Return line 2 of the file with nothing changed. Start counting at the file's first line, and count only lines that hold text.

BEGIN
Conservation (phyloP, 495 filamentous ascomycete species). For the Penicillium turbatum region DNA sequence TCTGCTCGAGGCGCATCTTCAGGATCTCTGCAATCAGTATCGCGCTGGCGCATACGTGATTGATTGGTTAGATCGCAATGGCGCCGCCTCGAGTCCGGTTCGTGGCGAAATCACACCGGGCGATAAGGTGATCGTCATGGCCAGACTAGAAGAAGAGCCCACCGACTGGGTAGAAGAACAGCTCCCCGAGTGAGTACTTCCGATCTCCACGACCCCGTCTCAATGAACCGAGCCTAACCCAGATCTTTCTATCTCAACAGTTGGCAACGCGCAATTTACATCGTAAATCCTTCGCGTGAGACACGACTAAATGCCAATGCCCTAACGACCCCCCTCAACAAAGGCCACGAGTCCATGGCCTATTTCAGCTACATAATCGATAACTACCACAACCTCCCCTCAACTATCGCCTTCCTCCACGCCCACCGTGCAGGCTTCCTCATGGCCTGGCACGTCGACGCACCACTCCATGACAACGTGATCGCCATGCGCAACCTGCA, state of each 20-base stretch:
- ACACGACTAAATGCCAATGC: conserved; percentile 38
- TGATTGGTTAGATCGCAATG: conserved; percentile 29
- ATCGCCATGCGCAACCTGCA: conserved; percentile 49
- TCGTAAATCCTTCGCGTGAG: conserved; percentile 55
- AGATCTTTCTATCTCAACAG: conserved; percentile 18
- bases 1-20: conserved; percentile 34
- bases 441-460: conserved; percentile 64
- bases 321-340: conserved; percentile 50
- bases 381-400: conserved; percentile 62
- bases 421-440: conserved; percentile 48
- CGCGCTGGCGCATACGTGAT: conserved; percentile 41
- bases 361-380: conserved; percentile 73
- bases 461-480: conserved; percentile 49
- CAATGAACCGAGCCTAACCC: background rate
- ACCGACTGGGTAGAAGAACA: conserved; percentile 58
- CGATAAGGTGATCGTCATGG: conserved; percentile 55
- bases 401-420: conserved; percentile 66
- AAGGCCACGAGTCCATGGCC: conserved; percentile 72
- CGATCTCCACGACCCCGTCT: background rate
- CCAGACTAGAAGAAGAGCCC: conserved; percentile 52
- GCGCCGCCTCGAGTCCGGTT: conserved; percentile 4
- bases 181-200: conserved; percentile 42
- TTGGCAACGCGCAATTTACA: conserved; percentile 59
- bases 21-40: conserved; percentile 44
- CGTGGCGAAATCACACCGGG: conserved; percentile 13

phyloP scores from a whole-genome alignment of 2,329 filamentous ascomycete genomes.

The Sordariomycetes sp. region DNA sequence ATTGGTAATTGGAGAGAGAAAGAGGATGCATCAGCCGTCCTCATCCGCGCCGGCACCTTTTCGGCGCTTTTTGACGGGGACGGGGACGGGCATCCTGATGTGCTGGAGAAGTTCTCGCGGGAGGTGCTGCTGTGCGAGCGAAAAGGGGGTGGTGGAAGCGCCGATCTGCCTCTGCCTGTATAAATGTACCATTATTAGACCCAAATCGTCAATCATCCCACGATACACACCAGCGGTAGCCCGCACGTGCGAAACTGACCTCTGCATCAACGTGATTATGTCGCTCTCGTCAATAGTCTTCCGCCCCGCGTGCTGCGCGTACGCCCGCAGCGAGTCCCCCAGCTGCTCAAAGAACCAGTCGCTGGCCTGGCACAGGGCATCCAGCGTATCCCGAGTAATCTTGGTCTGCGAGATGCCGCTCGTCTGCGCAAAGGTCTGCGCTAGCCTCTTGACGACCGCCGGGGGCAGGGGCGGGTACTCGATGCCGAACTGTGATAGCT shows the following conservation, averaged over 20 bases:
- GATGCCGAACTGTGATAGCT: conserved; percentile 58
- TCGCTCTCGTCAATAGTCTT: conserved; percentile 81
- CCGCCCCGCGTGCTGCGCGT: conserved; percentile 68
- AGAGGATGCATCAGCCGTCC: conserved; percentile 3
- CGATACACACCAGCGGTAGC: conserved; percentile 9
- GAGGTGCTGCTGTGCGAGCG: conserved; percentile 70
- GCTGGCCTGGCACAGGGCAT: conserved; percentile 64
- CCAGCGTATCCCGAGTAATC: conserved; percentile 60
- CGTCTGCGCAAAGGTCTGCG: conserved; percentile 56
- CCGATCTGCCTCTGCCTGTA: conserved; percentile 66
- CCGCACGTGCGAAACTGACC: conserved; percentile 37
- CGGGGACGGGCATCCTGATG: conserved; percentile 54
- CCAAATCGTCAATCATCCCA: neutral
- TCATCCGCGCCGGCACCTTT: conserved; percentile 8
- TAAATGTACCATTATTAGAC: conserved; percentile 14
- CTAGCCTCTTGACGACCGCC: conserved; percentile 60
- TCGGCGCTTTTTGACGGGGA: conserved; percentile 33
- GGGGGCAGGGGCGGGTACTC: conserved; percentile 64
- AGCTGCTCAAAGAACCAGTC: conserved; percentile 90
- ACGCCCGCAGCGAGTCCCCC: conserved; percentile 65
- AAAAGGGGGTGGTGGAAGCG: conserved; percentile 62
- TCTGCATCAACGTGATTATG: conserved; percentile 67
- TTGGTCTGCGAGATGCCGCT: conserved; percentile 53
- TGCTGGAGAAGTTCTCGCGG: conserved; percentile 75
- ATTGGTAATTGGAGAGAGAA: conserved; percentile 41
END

- ACACGACTAAATGCCAATGC: conserved; percentile 38